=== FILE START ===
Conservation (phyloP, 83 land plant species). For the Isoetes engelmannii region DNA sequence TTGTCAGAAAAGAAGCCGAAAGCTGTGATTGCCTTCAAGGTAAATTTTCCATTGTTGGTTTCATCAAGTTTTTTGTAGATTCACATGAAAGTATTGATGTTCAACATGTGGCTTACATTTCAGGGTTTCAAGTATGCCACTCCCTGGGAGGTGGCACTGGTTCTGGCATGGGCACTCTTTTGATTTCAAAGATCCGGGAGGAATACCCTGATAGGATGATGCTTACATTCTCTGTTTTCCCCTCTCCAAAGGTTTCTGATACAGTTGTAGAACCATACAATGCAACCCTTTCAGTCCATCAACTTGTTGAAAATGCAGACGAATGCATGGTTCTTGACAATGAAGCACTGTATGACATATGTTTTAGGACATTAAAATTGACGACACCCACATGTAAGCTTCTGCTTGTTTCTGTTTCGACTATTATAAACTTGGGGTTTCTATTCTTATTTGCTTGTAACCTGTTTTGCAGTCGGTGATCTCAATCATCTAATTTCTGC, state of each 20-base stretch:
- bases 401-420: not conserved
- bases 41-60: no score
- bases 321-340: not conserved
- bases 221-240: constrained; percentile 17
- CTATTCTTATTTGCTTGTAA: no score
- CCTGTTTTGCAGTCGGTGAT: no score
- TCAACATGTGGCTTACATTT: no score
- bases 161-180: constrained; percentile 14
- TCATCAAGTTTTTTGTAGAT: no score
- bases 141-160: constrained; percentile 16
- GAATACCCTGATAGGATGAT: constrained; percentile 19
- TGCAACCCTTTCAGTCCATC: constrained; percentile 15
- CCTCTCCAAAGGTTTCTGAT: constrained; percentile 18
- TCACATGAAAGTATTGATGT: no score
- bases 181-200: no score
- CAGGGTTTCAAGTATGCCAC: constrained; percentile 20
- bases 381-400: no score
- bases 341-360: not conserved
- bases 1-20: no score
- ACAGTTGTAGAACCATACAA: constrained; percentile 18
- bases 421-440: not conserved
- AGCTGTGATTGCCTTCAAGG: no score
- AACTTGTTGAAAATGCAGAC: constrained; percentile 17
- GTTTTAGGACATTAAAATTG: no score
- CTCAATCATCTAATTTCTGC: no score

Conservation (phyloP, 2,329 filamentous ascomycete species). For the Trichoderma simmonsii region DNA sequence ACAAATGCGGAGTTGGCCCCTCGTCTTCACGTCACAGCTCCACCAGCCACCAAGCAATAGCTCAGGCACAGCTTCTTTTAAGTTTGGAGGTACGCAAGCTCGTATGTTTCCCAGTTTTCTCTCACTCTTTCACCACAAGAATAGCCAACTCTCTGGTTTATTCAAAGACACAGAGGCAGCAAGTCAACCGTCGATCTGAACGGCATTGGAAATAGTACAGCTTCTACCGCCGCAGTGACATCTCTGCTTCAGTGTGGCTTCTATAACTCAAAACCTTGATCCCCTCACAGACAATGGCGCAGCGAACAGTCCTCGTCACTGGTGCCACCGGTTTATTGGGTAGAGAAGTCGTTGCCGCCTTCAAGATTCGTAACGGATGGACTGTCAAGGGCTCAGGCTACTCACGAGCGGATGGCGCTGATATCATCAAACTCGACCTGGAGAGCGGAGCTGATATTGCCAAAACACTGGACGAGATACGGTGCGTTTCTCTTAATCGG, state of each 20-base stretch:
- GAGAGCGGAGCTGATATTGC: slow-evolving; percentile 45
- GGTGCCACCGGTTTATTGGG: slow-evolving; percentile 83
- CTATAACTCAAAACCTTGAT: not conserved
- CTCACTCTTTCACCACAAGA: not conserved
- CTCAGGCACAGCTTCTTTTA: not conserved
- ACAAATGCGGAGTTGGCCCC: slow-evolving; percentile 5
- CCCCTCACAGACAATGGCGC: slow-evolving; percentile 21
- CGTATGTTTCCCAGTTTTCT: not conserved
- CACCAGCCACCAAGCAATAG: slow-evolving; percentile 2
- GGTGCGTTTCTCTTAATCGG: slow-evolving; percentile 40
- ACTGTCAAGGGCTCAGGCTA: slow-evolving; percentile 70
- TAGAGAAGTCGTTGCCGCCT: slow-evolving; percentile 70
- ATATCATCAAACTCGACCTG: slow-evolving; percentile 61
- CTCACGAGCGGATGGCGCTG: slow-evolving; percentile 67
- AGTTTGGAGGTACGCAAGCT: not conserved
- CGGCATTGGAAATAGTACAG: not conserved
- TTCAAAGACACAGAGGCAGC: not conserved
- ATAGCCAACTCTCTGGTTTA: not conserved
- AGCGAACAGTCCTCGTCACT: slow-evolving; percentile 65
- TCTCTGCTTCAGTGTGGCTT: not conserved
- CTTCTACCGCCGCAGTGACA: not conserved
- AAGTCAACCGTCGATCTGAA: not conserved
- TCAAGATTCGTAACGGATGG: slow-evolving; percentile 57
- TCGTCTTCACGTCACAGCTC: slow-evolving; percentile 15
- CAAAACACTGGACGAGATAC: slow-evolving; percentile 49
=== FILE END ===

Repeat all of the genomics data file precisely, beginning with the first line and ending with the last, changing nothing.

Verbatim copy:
Conservation (phyloP, 83 land plant species). For the Isoetes engelmannii region DNA sequence TTGTCAGAAAAGAAGCCGAAAGCTGTGATTGCCTTCAAGGTAAATTTTCCATTGTTGGTTTCATCAAGTTTTTTGTAGATTCACATGAAAGTATTGATGTTCAACATGTGGCTTACATTTCAGGGTTTCAAGTATGCCACTCCCTGGGAGGTGGCACTGGTTCTGGCATGGGCACTCTTTTGATTTCAAAGATCCGGGAGGAATACCCTGATAGGATGATGCTTACATTCTCTGTTTTCCCCTCTCCAAAGGTTTCTGATACAGTTGTAGAACCATACAATGCAACCCTTTCAGTCCATCAACTTGTTGAAAATGCAGACGAATGCATGGTTCTTGACAATGAAGCACTGTATGACATATGTTTTAGGACATTAAAATTGACGACACCCACATGTAAGCTTCTGCTTGTTTCTGTTTCGACTATTATAAACTTGGGGTTTCTATTCTTATTTGCTTGTAACCTGTTTTGCAGTCGGTGATCTCAATCATCTAATTTCTGC, state of each 20-base stretch:
- bases 401-420: not conserved
- bases 41-60: no score
- bases 321-340: not conserved
- bases 221-240: constrained; percentile 17
- CTATTCTTATTTGCTTGTAA: no score
- CCTGTTTTGCAGTCGGTGAT: no score
- TCAACATGTGGCTTACATTT: no score
- bases 161-180: constrained; percentile 14
- TCATCAAGTTTTTTGTAGAT: no score
- bases 141-160: constrained; percentile 16
- GAATACCCTGATAGGATGAT: constrained; percentile 19
- TGCAACCCTTTCAGTCCATC: constrained; percentile 15
- CCTCTCCAAAGGTTTCTGAT: constrained; percentile 18
- TCACATGAAAGTATTGATGT: no score
- bases 181-200: no score
- CAGGGTTTCAAGTATGCCAC: constrained; percentile 20
- bases 381-400: no score
- bases 341-360: not conserved
- bases 1-20: no score
- ACAGTTGTAGAACCATACAA: constrained; percentile 18
- bases 421-440: not conserved
- AGCTGTGATTGCCTTCAAGG: no score
- AACTTGTTGAAAATGCAGAC: constrained; percentile 17
- GTTTTAGGACATTAAAATTG: no score
- CTCAATCATCTAATTTCTGC: no score

Conservation (phyloP, 2,329 filamentous ascomycete species). For the Trichoderma simmonsii region DNA sequence ACAAATGCGGAGTTGGCCCCTCGTCTTCACGTCACAGCTCCACCAGCCACCAAGCAATAGCTCAGGCACAGCTTCTTTTAAGTTTGGAGGTACGCAAGCTCGTATGTTTCCCAGTTTTCTCTCACTCTTTCACCACAAGAATAGCCAACTCTCTGGTTTATTCAAAGACACAGAGGCAGCAAGTCAACCGTCGATCTGAACGGCATTGGAAATAGTACAGCTTCTACCGCCGCAGTGACATCTCTGCTTCAGTGTGGCTTCTATAACTCAAAACCTTGATCCCCTCACAGACAATGGCGCAGCGAACAGTCCTCGTCACTGGTGCCACCGGTTTATTGGGTAGAGAAGTCGTTGCCGCCTTCAAGATTCGTAACGGATGGACTGTCAAGGGCTCAGGCTACTCACGAGCGGATGGCGCTGATATCATCAAACTCGACCTGGAGAGCGGAGCTGATATTGCCAAAACACTGGACGAGATACGGTGCGTTTCTCTTAATCGG, state of each 20-base stretch:
- GAGAGCGGAGCTGATATTGC: slow-evolving; percentile 45
- GGTGCCACCGGTTTATTGGG: slow-evolving; percentile 83
- CTATAACTCAAAACCTTGAT: not conserved
- CTCACTCTTTCACCACAAGA: not conserved
- CTCAGGCACAGCTTCTTTTA: not conserved
- ACAAATGCGGAGTTGGCCCC: slow-evolving; percentile 5
- CCCCTCACAGACAATGGCGC: slow-evolving; percentile 21
- CGTATGTTTCCCAGTTTTCT: not conserved
- CACCAGCCACCAAGCAATAG: slow-evolving; percentile 2
- GGTGCGTTTCTCTTAATCGG: slow-evolving; percentile 40
- ACTGTCAAGGGCTCAGGCTA: slow-evolving; percentile 70
- TAGAGAAGTCGTTGCCGCCT: slow-evolving; percentile 70
- ATATCATCAAACTCGACCTG: slow-evolving; percentile 61
- CTCACGAGCGGATGGCGCTG: slow-evolving; percentile 67
- AGTTTGGAGGTACGCAAGCT: not conserved
- CGGCATTGGAAATAGTACAG: not conserved
- TTCAAAGACACAGAGGCAGC: not conserved
- ATAGCCAACTCTCTGGTTTA: not conserved
- AGCGAACAGTCCTCGTCACT: slow-evolving; percentile 65
- TCTCTGCTTCAGTGTGGCTT: not conserved
- CTTCTACCGCCGCAGTGACA: not conserved
- AAGTCAACCGTCGATCTGAA: not conserved
- TCAAGATTCGTAACGGATGG: slow-evolving; percentile 57
- TCGTCTTCACGTCACAGCTC: slow-evolving; percentile 15
- CAAAACACTGGACGAGATAC: slow-evolving; percentile 49